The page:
Blackbird Turdus merula, Merle noir.

2 occurrences (1 ousel, 1 woosel)

The old name of Ousel given to the Blackbird is nowadays applied only to the Ring Ouzel Turdus torquatus, Merle à plastron, which lives in mountainous areas and, while otherwise similar to the Blackbird, has a white breast-band.

The Blackbird is a very conspicuous and noisy bird whose alarm ends in hysterical screeching, but it is not this characteristic that Shakespeare used, he was more interested in the contrast of colours displayed by the male Blackbird: "so black of hue, / With orange-tawny bill" (MND 3 1 120-1) even in the song by Bottom which awakens Titania.

In 2 Henry IV it is the female Blackbird that is spoken of and colour is again important and used to illustrate the ancient contest between blondes and brunettes:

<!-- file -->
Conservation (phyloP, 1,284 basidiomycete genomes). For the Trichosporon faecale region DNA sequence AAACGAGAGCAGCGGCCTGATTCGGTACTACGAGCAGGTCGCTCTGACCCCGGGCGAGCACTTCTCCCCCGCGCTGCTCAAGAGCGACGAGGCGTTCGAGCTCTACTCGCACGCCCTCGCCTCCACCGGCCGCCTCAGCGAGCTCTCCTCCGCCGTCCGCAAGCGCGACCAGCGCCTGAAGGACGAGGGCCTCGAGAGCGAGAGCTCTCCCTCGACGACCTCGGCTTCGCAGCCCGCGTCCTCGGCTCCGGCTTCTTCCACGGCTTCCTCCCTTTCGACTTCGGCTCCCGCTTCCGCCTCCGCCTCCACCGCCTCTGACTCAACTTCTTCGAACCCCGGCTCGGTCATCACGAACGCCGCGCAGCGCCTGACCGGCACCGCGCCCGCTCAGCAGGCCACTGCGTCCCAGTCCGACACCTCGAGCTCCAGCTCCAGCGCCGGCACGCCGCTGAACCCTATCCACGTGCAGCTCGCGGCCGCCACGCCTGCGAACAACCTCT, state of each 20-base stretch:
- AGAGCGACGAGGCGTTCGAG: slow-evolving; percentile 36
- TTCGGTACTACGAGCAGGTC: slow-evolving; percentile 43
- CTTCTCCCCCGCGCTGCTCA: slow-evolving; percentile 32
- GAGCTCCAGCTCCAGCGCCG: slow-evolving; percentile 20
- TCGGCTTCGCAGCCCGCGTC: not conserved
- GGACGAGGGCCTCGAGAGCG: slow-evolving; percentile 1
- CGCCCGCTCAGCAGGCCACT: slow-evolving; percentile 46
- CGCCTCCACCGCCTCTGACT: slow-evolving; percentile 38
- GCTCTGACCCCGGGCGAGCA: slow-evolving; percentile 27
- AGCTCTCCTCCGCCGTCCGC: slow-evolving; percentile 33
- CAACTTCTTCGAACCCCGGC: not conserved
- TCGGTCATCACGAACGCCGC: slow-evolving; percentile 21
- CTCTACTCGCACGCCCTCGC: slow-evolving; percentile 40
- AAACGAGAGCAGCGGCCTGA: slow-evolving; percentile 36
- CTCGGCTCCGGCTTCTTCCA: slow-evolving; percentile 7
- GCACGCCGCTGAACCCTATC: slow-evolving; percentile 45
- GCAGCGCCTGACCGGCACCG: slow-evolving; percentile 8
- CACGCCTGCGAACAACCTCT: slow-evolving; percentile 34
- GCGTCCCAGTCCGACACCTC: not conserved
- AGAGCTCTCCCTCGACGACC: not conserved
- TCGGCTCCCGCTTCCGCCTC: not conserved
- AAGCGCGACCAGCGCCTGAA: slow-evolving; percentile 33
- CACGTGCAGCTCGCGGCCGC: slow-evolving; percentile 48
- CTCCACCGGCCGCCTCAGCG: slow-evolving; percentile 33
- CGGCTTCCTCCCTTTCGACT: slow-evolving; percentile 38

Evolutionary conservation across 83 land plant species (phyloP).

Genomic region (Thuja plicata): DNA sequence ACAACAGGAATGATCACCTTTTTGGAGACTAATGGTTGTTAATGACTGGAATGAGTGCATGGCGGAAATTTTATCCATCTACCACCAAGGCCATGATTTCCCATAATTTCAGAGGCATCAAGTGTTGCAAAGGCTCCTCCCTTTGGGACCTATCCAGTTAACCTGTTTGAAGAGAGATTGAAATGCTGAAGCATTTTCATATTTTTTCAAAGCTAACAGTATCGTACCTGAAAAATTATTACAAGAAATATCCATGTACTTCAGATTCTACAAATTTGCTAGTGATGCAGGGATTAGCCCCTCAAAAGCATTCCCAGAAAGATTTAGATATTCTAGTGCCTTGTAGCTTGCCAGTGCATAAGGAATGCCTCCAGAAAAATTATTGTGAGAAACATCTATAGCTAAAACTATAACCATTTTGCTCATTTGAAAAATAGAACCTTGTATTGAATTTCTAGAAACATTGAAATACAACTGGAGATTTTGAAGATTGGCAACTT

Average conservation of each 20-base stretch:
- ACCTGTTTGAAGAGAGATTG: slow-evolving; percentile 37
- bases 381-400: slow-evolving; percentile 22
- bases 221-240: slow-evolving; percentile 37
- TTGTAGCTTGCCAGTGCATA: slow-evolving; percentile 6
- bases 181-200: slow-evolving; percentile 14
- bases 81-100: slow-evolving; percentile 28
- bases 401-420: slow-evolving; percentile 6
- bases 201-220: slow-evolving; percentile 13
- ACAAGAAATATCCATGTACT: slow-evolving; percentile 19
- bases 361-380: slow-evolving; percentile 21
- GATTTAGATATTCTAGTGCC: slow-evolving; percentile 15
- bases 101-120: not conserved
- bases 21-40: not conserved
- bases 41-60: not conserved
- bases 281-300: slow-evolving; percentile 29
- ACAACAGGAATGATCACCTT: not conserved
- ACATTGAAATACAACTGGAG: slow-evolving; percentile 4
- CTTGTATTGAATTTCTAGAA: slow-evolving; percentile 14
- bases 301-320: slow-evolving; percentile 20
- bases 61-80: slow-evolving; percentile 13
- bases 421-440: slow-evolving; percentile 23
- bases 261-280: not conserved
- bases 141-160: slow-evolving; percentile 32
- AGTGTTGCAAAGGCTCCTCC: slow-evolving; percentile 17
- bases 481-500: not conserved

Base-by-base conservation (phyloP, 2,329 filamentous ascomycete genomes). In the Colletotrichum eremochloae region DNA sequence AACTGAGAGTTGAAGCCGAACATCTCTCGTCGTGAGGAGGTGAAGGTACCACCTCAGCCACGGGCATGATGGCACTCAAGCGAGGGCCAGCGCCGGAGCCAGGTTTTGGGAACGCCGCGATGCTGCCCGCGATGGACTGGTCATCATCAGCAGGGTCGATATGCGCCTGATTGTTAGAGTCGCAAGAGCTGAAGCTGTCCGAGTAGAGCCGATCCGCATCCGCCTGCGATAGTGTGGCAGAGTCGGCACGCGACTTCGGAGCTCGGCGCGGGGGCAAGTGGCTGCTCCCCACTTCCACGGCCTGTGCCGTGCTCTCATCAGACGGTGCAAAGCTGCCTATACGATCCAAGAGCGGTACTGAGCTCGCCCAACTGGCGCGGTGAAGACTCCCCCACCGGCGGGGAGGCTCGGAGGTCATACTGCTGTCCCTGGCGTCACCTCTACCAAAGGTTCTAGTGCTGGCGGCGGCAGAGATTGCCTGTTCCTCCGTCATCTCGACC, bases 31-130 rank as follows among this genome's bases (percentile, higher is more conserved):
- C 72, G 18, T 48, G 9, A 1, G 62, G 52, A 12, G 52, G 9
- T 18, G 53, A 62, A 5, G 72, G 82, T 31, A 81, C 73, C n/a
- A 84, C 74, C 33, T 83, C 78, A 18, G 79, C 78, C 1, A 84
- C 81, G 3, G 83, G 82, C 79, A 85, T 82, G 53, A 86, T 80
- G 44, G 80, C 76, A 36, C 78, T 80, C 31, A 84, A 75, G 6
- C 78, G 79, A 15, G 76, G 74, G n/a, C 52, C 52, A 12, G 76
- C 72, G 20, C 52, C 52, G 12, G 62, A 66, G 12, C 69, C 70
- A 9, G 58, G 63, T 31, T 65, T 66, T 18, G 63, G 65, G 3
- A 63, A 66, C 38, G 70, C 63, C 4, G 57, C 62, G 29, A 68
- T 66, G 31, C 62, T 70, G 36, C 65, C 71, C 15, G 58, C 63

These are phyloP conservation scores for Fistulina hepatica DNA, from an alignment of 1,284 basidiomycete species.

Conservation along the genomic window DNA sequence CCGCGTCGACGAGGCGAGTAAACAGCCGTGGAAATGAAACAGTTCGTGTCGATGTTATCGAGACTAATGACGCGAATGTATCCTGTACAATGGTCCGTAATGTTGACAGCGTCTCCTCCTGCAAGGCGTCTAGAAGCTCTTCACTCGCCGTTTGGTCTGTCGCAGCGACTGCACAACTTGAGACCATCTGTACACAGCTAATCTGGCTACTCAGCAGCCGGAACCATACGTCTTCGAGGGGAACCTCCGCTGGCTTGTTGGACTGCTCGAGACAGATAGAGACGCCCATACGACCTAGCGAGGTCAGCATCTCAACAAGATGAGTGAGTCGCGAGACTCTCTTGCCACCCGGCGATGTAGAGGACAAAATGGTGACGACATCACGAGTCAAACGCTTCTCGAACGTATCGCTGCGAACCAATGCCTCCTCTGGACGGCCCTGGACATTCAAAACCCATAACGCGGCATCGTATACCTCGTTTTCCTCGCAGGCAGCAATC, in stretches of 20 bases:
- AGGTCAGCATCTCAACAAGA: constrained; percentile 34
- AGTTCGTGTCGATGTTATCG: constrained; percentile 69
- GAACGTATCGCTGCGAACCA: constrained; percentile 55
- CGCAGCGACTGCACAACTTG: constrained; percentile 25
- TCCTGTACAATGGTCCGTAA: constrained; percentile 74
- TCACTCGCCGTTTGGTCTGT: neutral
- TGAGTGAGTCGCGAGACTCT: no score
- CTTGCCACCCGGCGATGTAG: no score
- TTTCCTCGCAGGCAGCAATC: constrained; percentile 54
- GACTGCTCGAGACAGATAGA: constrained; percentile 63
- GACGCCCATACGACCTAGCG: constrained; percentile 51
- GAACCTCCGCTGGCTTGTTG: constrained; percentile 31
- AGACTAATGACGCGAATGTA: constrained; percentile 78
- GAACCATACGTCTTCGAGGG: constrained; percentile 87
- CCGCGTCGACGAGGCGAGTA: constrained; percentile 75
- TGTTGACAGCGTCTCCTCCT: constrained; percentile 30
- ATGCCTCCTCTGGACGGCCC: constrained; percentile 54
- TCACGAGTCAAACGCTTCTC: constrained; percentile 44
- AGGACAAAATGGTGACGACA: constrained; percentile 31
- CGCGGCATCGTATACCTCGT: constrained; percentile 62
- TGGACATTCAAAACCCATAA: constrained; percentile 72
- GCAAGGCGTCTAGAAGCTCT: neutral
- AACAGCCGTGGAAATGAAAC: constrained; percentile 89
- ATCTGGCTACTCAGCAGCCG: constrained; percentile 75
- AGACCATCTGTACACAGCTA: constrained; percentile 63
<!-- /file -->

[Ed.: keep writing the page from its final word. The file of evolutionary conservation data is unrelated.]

And how doth my cousin your bedfellow? and your

fairest daughter and mine, my god-daughter Ellen?


Alas, a black woosel, cousin Shallow!

(2H4 3 2 5-7)

A.R. HUMPHREYS editor of the Arden edition quotes, WINSTANLEY (1918) in his footnotes in order to remind us that "at the court of the fair Elizabeth, blondes were fashionable and brunettes out of favour".